Emma Bangaihen

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The one problem with Emma by Mori Kaoru is that many people have wondered what happened to the characters after the series finished as there were some definite loose ends and plot point that needed further explanation or closure.

Fans of Emma should therefore rejoice, as Mori has since released Emma Bangaihen (or Emma: Further Tales), and in a surprising move, rather than releasing these stories as a separate series, she has chosen to simply extend the original Emma to ten volumes in order to accomodate the extra bits.

In case you’re wondering why I’m treating this as a separate entity to the original Emma, well, there’s many aspects of Bangaihen that simply feel removed from the ebb and flow of the original tale, and it affords the reader the opportunity to go back and read the manga with a new perspective – something that doesn’t happen very often in any medium.

The story for Emma Bangaihen is very much a slice of life take on the series and is far more episodic in nature – a marked difference to the generally continuous tale told in Emma, and more in keeping with Mori’s other completed maid-related manga, Shirley. The series is completely devoted to tying up certain loose ends left in Emma, something which I applaud Mori for doing and which fans of Emma will greatly appreciate.

Emma Bangaihen begins with a welcome glimpse into the history of one of Emma’s more enigmatic characters – Kellie Stowner. The following stories in the manga deal with with subjects like what happened to Eleanor Campbell after Emma, and how William first met Hakim, as well as offering glimpses into the lives of the Molders family and several of the maids who work there. The stories also cover other aspects of Emma such as a day in the life of The Times, a glimpse backstage at the opera, Arthur Jones at Eton College, and most importantly, what happened to Emma and William.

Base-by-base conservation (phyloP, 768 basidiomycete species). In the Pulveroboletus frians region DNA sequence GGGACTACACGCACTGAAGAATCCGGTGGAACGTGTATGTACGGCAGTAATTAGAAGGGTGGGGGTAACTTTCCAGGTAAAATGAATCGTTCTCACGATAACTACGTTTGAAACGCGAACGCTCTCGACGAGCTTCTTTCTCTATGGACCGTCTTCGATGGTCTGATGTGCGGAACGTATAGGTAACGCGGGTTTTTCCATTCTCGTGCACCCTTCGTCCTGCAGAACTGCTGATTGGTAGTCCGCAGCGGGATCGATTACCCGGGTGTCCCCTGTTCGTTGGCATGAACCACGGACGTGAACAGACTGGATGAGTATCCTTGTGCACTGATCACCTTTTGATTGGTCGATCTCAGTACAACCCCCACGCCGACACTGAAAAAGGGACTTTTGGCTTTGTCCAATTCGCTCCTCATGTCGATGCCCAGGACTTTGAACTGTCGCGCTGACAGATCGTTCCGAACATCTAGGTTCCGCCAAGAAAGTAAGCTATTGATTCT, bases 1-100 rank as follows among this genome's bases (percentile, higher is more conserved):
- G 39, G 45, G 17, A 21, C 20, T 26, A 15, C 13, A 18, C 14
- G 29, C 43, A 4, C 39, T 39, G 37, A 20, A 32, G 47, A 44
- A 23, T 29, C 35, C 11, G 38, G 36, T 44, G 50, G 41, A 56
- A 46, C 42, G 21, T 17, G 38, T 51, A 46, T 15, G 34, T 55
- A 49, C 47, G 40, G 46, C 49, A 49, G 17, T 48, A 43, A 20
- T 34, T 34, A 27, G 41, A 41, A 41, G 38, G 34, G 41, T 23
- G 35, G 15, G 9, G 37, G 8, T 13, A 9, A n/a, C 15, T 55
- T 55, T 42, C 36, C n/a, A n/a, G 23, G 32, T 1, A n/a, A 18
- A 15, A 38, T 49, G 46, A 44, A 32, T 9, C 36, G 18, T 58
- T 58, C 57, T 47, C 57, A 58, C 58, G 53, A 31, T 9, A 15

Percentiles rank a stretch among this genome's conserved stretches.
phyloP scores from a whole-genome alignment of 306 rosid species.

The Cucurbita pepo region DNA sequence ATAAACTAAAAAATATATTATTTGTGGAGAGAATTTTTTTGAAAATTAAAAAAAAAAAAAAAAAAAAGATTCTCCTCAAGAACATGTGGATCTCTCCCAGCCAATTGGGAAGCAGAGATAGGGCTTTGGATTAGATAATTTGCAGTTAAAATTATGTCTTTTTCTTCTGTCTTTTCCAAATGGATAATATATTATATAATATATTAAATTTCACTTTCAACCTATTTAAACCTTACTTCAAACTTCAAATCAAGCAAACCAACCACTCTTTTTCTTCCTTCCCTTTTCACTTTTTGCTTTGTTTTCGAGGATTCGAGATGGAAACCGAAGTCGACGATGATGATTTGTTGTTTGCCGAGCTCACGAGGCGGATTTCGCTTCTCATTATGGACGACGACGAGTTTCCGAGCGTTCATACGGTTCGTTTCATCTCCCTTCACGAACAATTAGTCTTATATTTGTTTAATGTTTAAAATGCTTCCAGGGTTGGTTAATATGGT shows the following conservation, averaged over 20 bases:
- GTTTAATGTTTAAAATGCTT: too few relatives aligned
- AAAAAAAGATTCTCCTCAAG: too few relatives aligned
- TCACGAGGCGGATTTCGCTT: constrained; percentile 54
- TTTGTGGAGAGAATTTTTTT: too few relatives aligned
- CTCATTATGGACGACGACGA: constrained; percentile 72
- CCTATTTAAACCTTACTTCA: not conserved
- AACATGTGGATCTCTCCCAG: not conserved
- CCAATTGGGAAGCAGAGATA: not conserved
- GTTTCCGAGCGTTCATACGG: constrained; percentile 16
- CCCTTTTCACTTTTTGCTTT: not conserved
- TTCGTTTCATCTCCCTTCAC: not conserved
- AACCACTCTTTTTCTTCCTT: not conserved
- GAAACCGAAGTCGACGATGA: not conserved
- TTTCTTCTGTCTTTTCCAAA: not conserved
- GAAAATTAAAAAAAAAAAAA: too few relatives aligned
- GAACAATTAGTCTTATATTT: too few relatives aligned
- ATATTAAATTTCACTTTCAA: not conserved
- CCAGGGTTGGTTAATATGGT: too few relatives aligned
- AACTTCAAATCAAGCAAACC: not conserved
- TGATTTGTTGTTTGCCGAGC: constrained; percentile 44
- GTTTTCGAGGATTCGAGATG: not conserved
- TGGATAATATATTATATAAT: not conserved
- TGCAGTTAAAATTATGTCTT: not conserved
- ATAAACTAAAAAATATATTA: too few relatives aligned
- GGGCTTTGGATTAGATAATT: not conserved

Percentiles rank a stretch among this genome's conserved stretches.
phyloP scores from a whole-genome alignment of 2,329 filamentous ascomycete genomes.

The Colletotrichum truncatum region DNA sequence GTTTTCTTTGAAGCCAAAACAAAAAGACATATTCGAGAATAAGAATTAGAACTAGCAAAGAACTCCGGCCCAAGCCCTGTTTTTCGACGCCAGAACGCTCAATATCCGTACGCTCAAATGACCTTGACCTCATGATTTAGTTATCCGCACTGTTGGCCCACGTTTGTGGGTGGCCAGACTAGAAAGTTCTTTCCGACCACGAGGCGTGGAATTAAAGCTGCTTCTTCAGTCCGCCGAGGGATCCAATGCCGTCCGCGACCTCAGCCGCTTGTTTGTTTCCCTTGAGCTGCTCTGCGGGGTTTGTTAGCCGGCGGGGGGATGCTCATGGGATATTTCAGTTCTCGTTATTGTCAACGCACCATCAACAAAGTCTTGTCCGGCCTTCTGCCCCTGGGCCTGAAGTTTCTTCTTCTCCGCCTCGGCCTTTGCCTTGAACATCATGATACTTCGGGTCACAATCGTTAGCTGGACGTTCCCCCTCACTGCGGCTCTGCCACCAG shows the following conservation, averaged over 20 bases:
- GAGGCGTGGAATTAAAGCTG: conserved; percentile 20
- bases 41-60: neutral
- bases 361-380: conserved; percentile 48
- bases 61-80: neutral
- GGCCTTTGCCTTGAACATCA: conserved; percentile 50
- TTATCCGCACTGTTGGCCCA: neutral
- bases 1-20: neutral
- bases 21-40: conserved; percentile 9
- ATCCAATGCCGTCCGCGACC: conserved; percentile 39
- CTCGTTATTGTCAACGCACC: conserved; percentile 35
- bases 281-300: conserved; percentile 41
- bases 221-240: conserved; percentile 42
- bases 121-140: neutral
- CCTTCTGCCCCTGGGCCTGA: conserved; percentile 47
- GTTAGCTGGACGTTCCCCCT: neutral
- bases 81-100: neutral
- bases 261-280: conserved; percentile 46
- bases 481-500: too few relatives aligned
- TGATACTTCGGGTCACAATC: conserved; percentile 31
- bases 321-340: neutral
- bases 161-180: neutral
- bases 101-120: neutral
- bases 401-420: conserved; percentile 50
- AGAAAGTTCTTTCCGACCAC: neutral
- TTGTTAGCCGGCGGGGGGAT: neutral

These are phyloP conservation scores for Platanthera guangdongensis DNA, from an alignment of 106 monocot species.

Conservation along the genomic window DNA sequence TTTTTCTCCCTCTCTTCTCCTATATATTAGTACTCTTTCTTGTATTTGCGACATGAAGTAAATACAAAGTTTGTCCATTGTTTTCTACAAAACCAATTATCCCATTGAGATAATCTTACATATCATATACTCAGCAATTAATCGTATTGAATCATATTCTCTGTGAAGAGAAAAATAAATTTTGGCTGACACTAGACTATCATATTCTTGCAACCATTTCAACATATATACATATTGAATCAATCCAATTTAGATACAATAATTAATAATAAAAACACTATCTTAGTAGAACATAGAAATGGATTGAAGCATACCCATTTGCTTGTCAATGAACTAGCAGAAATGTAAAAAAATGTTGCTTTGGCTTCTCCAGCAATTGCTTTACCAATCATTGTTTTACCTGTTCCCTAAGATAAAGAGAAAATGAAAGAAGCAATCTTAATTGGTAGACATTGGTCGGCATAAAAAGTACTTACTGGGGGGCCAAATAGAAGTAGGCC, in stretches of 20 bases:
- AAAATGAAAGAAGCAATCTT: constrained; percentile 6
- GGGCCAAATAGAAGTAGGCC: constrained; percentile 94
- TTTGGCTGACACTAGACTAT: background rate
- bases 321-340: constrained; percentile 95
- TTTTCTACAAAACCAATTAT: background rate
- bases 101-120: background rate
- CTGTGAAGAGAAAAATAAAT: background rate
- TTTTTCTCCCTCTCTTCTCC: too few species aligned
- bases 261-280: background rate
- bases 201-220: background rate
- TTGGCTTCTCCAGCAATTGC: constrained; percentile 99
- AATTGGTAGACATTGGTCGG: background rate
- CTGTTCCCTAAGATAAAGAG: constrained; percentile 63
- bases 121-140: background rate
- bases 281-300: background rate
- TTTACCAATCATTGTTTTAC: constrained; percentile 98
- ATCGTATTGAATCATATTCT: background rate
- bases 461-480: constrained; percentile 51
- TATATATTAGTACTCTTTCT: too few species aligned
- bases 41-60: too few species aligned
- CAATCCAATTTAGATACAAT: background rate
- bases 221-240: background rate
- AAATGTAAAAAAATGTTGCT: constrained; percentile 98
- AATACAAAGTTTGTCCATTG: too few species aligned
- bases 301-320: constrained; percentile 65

There is one chapter in particular that stands out from the rest of the series though, as it is completely done using 4 koma and is far more comedic (in a deadpan way), than the rest of the series.

Artwork and character design are very much in keeping with the time period, and are easily on par with the artwork in Emma (so I won’t go into this as much as you can read my review of Emma for more information).

The characters in Emma Bangaihen are actually rather good, something which may not come as a surprise to those more familiar with Mori’s work. Because of the episodic style of the series, there isn’t much scope to develop each character, however the view should be taken that this series can only really be appreciated after reading Emma. As characters go, they are generally very good in their individual stories, however new readers will find them lacking a certain amount of depth unless they have already read the original tale.

That said, anyone who has read and enjoyed Emma will not be disappointed by the characters in Bangaihen.

It should be no surprise that I enjoyed this series immensely as it provides closure to a number of questions I had at the end of Emma and actually serves to enhance the depth of a number of characters. I also enjoyed it because a number of the stories are quirky little jaunts (Polly and Alma’s shopping trip and William meeting Hakim, for example), which have a certain realism about them.

This is something that I would consider essential reading for any fan of Emma, although the episodic style may also appeal to fans of slice of life stories.

I just wish more authors would try and close off a series this well.

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